At the corner she hesitated, chest heaving. Across the road was a row of shops with an alleyway at the side; behind, the pounding echo of feet. She ran again, seeking out the dark. There was a backyard with bins. A security light exploded above her, glittering on broken glass and ragged bushes beyond a high wooden gate. She let herself through, wincing and whimpering as the ground beneath her feet changed from hard tarmac to oozing earth that seeped through her sodden tights. Up ahead there was the glimmer of a streetlight. It gave her something to head towards; she pushed aside branches and emerged into a narrow lane.

It was flanked on one side by garages and the backs of houses, and by a row of plain terraced cottages on the other. She swung round, her heart battering against her ribs. If he followed her down here there would be nowhere to hide. No one to see. The windows of the houses glowed behind closed curtains, like slumbering eyes. Briefly she considered knocking on the door of one of the small cottages and throwing herself on the mercy of the people inside, but realizing how she must look in her clinging dress and stage make-up she dismissed the idea and stumbled on.

The last house in the little terrace was in darkness. As she got closer she could see that its front garden was overgrown and neglected, with weeds growing halfway up the peeling front door and a forest of shrubbery encroaching upon it from the side. The windows were blank and black. They swallowed up her reflection in their filth-furred glass.

She heard it again, the beat of running feet, coming closer. What if he’d got the others to look for her too? What if they came from the opposite direction, surrounding her and leaving no escape? For a moment she froze, and then adrenaline squirted, hot and stinging, galvanizing her into movement. With nowhere else to go she slipped along the side of the end house, between the wall and the tangle of foliage. Panic made her push forward, tripping over branches, gagging on the feral, unfamiliar stink. Something shot out from beneath the hedge at her feet, so close that she felt rough fur brush briefly against her shin. Recoiling, she tripped. Her ankle was wrenched round and a hot shaft of pain shot up her leg.

She sat on the damp ground and gripped her ankle hard, as if she could squash the pain back in to where it had come from. Tears sprang to her eyes, but at that moment she heard footsteps and a single angry shout from the front of the house. She clenched her teeth, picturing Dodge beneath the streetlamp, hands on his hips as he swung around searching for her, his face wearing that particular belligerent expression – jaw jutting, eyes narrowed – that it did when he was thwarted.

Holding her breath she strained to listen. The seconds stretched and quivered with tension, until at last she picked up the sound of his receding feet. The air rushed from her lungs and she collapsed forward, limp with relief.

The money crackled inside her pocket. Fifty pounds – she’d only taken her share, not what was due to the rest of the band, but he wouldn’t like it: he made the bookings, he took the money. She slid a hand into her pocket to touch the waxy, well-used notes, and a tiny ember of triumph glowed in her heart.

*

She’d never broken into a house before. It was surprisingly easy.

The hardest part was crawling through the hedge, and beating through thorny ropes of brambles and spires of stinging nettles in the garden as her ankle throbbed and burned. The glass in the back door was as brittle and easy to break as the crust of ice on top of a puddle, and the key was still in the lock on the other side.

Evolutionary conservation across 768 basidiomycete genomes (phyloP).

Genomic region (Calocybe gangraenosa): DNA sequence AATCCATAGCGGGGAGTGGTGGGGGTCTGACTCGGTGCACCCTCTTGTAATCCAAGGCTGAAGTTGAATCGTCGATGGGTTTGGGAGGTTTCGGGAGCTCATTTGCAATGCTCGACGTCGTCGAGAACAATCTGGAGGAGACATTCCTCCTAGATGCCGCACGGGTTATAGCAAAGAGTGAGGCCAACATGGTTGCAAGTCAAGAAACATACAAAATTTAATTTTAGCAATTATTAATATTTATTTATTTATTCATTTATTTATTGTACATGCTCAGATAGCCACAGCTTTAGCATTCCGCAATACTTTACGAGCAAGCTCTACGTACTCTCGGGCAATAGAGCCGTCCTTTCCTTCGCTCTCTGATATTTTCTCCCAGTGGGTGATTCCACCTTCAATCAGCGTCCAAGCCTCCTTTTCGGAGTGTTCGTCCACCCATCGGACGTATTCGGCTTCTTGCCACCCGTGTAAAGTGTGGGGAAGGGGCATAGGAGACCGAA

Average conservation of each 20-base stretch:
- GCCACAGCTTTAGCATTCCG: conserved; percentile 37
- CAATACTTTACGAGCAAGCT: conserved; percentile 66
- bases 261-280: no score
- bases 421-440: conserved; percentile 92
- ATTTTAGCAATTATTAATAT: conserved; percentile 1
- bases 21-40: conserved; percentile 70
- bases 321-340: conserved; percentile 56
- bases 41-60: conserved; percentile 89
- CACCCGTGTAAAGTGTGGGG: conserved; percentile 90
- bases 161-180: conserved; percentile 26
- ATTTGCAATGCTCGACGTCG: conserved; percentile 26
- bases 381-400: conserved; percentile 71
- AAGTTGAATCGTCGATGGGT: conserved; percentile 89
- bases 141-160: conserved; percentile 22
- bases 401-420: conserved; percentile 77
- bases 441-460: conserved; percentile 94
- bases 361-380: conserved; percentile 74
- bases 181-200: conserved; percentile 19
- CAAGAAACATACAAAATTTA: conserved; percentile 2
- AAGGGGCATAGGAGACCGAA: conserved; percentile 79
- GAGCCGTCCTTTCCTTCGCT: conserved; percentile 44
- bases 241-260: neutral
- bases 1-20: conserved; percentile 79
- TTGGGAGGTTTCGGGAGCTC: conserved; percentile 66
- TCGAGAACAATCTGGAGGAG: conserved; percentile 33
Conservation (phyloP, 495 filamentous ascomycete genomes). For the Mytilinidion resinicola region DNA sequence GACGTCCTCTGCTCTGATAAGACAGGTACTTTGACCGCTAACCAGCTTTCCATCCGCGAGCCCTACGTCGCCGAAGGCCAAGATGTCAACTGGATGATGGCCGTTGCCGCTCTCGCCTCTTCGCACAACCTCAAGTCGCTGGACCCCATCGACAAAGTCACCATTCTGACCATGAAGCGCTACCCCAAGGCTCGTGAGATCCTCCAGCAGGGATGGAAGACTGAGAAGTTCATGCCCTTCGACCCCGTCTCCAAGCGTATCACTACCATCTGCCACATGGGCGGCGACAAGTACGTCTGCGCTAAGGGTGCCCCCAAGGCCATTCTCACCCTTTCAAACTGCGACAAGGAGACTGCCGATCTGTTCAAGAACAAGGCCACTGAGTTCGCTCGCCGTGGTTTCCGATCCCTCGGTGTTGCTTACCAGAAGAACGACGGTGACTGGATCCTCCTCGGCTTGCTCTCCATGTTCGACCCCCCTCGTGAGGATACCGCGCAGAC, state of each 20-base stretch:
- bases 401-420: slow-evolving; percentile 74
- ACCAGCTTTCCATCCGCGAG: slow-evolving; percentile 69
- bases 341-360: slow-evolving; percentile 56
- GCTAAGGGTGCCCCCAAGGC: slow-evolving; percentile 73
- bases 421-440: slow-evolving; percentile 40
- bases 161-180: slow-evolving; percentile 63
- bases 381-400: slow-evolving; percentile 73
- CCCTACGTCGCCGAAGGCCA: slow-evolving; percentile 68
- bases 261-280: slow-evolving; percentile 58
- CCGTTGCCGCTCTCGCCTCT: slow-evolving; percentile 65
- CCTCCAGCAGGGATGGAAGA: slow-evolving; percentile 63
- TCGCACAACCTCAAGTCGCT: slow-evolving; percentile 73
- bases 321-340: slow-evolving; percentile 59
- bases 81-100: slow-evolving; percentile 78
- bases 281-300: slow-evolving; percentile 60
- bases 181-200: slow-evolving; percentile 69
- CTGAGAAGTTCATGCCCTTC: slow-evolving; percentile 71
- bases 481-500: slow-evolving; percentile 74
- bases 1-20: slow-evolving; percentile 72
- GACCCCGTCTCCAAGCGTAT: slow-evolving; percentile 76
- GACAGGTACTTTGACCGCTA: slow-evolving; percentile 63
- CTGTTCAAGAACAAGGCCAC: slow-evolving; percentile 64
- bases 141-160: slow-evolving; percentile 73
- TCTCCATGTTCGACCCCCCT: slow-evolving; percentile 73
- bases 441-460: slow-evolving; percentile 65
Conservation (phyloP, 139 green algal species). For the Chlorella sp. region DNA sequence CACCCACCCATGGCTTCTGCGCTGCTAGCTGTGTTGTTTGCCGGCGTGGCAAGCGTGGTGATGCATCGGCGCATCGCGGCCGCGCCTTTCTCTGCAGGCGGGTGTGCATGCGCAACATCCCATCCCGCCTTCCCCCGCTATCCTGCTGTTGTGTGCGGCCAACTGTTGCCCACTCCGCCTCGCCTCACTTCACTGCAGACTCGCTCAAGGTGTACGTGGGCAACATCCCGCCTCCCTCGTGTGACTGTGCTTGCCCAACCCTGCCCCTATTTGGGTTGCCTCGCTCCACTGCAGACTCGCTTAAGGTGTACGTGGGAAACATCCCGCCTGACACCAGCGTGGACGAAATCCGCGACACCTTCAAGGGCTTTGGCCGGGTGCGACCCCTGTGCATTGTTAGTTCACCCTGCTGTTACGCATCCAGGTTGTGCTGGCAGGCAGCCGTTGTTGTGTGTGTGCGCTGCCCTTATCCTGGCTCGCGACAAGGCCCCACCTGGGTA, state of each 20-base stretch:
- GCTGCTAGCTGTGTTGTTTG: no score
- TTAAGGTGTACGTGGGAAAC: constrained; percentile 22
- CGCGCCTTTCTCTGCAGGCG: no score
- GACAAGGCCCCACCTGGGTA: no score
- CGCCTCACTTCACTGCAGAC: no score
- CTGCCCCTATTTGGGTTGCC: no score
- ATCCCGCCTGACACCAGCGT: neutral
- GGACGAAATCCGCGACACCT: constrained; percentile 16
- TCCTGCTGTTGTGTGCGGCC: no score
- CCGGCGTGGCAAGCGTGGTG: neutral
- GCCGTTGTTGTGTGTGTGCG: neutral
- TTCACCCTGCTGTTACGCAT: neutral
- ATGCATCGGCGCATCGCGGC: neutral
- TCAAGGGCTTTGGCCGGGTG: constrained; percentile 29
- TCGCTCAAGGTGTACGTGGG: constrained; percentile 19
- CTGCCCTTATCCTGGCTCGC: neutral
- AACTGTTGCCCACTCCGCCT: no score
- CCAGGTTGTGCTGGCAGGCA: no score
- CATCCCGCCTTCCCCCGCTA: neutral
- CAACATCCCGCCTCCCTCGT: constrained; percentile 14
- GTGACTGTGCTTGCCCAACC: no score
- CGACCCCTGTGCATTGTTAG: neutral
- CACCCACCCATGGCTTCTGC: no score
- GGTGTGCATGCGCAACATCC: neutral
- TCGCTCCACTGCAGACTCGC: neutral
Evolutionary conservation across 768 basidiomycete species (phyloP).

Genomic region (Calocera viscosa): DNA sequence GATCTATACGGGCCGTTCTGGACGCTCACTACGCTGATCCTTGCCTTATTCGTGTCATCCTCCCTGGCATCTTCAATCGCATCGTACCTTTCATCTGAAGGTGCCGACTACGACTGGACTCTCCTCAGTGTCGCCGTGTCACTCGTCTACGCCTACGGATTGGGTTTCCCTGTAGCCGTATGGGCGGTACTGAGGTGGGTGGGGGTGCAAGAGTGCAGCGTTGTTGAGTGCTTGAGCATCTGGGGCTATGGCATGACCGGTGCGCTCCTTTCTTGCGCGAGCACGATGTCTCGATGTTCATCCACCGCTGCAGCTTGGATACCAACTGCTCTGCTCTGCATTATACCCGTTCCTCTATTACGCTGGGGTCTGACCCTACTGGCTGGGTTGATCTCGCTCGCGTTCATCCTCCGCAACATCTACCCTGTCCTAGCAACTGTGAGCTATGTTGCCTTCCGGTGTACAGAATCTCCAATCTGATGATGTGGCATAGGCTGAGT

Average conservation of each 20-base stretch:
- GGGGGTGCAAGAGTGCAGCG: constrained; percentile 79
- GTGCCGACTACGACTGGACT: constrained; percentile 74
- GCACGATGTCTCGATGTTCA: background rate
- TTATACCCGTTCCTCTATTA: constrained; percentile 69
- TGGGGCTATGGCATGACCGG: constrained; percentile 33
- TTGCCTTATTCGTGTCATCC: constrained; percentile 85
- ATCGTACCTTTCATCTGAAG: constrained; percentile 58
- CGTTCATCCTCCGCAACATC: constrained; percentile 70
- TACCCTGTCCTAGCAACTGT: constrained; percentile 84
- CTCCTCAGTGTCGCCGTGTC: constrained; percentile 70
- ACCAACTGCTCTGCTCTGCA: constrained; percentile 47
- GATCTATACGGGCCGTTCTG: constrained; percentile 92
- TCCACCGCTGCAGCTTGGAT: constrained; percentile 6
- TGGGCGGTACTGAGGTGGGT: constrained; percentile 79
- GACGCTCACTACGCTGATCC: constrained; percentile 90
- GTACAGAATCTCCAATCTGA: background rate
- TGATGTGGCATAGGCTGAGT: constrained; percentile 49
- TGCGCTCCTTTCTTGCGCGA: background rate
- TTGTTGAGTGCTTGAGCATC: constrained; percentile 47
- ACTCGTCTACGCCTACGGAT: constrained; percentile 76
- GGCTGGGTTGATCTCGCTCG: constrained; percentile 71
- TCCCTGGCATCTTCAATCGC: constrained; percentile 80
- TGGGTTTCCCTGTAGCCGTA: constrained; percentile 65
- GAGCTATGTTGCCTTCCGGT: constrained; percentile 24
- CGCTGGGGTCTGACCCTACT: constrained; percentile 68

The kitchen was small, low-ceilinged. It smelled musty, as if it had been shut up for a long time. She turned around slowly, her eyes raking the gloom for signs of life. The plant on the windowsill had shrivelled to a twist of dry leaves set in shrunken soil but there was a kettle on the gas stove and cups hanging from a row of hooks beneath the shelf on the wall, as if the occupant might come in at any moment to make a cup of tea. She shuddered, the hairs on the back of her neck rising.

‘Hello?’

She spoke loudly, with a confidence she didn’t feel. Her voice sounded peculiar; flat and almost comically Northern. ‘Hello – is anyone there?’

The quiet engulfed her. In a sudden flash of inspiration she fumbled to find the pocket of her jacket and pulled out a cheap plastic lighter. The circle of gold cast by the flame was small, but enough to show cream tiled walls, a calendar bearing a picture of a castle above the date July 2009, a kind-of vintage cupboard unit with glass-fronted doors at the top. She moved forward awkwardly, reaching out to support herself on the doorframe as pain sank its teeth deeper into her leg. In the next room the glow of the tiny flame outlined a table by the window and a sideboard on which china ladies curtseyed and pirouetted to an invisible audience. The stairs rose from a narrow passageway. She paused at the foot of them. Staring up into the darkness she spoke again, softly this time, as if calling to a friend.

‘Hello? Anyone home?’

Silence greeted her, and the faintest breath of some old-fashioned perfume drifted down, as if she’d disturbed air that had been still for a long time. She should go up to check that there was no one there, but her aching ankle and the sense of absolute stillness deterred her.

In the room at the front she let the flame go out, not wanting to risk its glow being spotted from outside. Drooping curtains were half pulled across the window, but the light from the streetlamp filtering through the gap was enough to show a sagging and lumpy settee pushed against one wall, with a blanket made up of crocheted squares in clashing colours covering its back. Cautiously she peered out, looking for Dodge, but the pool of light around the streetlamp was still and unbroken. She sagged against an armchair and breathed a little easier.